In hindsight: I should have brought my own ham, and some deli roast beef for my boy. I should have done the eggs with a recipe that was more GAPS-friendly. I should have brought some baby carrots and dip or some other veggie my son would eat. And maybe some GAPS dessert (although we was fantastic about the yogurt).

Fortunately, dinner at my in-laws on Sunday went much smoother. My mother-in-law had plenty of good options for us to choose from and did not try to give my son candy, but rather did an egg hunt for him with raisins, nuts and homemade candy provided by me, and grapes provided by her. At dinner, when I placed a plate full of food and a cup of homemade soda in front of the little boy, she said, “He doesn’t look deprived at all!”


5 thoughts on “Surviving Easter on GAPS

  1. Oh, I can completely relate — it really bothers me when people offer my son candy and I have to take it away from him. I keep organic Yummy Earth lollipops in my purse for these occasions, but not sure if these would be GAPS friendly… I love that you did an Easter hunt for nuts, raisins, homemade candy and grapes! What a great mama you are!

  2. Well besides small holidays like fourth of July an stuff now you are home free until next Christmas!! Whoo hoo!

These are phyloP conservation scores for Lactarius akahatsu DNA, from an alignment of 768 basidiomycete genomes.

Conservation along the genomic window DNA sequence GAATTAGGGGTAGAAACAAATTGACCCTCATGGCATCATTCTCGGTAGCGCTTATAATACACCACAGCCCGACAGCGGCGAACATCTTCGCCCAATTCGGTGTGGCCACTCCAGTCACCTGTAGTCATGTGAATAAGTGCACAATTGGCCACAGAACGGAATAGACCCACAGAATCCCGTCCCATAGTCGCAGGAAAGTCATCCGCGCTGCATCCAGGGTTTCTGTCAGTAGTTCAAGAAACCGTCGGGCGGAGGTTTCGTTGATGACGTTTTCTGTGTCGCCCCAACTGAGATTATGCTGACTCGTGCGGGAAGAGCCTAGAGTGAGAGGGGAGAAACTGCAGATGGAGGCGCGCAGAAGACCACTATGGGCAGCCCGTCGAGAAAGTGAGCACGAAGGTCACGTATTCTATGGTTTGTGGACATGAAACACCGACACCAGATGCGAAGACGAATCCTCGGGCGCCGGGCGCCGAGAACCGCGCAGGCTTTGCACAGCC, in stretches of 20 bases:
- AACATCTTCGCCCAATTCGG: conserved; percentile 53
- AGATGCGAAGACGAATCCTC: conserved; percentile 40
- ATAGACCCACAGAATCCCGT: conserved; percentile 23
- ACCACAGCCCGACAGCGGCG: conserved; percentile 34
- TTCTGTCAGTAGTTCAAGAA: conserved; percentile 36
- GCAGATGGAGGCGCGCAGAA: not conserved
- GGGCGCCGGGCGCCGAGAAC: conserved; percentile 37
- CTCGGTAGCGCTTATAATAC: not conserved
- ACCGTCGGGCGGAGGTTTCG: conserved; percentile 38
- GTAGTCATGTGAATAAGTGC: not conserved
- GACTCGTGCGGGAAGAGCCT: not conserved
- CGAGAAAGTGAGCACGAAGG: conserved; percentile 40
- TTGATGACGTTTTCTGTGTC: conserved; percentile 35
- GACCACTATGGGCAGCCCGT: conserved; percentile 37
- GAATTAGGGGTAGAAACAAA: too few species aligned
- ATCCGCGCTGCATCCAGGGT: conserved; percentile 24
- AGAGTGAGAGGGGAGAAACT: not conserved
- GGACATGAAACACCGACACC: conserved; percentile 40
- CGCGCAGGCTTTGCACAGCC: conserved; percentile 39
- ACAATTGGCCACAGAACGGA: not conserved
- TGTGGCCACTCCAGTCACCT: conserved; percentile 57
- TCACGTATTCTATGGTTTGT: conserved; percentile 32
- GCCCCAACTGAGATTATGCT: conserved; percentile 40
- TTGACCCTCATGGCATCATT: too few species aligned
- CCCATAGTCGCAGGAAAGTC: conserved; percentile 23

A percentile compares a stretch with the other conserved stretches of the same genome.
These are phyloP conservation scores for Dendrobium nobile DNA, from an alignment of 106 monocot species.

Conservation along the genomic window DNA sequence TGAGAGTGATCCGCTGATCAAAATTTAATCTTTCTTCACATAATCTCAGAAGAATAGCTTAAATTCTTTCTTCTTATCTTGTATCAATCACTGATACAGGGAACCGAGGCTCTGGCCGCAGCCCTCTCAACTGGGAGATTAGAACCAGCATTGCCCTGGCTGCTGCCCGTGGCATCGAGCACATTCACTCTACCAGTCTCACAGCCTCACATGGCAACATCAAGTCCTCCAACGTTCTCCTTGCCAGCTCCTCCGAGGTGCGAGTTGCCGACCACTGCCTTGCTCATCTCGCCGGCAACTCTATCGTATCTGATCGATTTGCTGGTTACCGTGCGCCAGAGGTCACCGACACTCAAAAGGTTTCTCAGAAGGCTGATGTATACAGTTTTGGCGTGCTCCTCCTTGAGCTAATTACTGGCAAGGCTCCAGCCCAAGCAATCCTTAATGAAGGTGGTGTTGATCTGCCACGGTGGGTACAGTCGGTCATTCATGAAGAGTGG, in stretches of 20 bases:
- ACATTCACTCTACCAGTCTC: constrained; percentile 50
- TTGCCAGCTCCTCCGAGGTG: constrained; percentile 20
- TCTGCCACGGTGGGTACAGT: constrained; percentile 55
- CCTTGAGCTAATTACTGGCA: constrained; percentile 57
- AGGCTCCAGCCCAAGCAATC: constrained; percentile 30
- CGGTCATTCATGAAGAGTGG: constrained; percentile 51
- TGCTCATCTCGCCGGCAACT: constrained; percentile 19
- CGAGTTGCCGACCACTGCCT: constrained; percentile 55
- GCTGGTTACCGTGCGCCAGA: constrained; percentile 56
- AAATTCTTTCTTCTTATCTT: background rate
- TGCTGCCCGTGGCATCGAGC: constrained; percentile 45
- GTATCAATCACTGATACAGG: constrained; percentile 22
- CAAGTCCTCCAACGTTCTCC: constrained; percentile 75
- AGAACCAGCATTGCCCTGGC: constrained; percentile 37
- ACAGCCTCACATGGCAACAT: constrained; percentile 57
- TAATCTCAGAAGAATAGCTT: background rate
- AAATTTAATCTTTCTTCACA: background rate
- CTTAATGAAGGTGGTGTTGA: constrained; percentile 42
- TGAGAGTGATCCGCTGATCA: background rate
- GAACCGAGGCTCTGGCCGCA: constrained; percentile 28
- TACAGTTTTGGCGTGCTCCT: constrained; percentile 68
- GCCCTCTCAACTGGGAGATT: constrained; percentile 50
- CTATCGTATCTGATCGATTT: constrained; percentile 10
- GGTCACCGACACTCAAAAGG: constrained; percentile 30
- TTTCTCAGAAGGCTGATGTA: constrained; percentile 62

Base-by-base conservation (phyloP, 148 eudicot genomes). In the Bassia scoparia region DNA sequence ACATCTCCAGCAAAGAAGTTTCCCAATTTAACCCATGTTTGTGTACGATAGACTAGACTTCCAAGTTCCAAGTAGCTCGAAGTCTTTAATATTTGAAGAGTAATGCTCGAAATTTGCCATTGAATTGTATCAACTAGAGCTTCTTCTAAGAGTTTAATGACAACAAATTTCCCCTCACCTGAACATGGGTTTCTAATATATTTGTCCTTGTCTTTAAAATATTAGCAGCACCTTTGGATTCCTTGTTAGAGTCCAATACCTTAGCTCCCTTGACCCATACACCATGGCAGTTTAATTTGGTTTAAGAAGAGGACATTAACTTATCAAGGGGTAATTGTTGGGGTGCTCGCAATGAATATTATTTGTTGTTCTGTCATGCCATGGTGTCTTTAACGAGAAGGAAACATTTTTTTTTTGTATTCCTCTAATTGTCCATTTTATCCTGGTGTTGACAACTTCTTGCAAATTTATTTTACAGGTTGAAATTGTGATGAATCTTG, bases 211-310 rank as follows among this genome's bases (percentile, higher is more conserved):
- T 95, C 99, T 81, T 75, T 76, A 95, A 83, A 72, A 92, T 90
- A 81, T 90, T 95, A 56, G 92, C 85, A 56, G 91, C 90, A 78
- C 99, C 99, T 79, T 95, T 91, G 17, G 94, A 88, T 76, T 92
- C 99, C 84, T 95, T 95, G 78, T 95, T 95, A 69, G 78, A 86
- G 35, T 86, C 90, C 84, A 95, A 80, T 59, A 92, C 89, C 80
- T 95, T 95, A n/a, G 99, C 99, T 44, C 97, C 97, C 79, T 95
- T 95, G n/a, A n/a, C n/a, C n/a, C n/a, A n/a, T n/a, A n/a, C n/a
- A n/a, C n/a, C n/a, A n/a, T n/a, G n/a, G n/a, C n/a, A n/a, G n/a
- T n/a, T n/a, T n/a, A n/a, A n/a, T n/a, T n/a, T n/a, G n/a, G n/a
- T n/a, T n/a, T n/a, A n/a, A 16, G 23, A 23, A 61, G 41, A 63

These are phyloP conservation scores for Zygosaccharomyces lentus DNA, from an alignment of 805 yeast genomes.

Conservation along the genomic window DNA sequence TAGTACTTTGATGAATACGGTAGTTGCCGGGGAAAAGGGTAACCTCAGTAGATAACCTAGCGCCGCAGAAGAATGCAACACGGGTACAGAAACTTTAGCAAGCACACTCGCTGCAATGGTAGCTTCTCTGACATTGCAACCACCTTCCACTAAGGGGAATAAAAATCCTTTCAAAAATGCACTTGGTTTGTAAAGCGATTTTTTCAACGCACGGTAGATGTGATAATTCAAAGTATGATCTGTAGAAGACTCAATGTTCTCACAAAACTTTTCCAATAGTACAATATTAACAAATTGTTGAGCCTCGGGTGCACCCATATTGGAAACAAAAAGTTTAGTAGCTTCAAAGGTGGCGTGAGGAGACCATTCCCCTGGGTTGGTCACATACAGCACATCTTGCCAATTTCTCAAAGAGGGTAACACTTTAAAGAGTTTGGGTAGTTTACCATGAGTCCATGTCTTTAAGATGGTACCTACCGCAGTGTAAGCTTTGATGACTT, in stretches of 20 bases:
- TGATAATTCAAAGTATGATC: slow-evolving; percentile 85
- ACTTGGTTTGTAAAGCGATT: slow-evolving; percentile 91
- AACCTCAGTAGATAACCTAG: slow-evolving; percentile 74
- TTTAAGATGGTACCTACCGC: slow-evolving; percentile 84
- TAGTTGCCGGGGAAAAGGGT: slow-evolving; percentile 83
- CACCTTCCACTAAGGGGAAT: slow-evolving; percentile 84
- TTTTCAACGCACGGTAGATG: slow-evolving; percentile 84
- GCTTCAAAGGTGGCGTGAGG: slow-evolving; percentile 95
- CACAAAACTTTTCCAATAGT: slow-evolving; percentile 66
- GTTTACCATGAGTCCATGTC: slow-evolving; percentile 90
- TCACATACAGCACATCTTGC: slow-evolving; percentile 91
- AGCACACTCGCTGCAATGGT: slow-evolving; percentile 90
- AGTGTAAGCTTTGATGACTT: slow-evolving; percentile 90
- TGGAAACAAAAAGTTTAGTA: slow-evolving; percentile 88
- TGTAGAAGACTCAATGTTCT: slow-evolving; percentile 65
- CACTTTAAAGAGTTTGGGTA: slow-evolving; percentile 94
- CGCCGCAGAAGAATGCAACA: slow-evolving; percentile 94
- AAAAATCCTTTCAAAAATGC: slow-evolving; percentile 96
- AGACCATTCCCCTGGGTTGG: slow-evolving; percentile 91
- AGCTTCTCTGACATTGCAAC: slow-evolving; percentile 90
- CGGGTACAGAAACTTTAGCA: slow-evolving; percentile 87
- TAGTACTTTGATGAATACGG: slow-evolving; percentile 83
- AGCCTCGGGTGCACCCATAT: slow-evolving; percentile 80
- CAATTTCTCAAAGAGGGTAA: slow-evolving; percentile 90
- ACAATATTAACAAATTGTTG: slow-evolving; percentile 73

I just hate holidays and candy. Easter is NOT about candy. Neither is Christmas. Neither are any of them really. But they all have that nasty stuff attached to them.
    I’m glad you got through Easter. That was rough. Especially the non gaps dinner :/ with no ham. At least at your inlaws there where good choices. I like your ideas of things you could have brought. By the time you become master of bringing things places you’ll be done with gaps. But it’ll be better anyway, better off bringing healthy alternatives. I wanna start a ‘healthy party’ trend for kids. Maybe we could start a healthy kids blog. Then advertise like crazy so people start having healthy birthday parties

    1. You forgot about HALLOWEEN!!! Yikes, why did I ever let him know that Halloween exists? LOL His memory is too sharp, he will remember there is candy associated with it, even if I try to change it. I think last year was my last chance to nip that one in the bud. Oh well.

      You’re right, by the time I’m expert on GAPS, we will be done, haha. Interesting idea on healthy kids blog. Like one that makes it practical and fun. There are lots of healthy kids blogs out there, but I have yet to find one that has it’s basis in traditional foods (aside from Nourishing Our Children).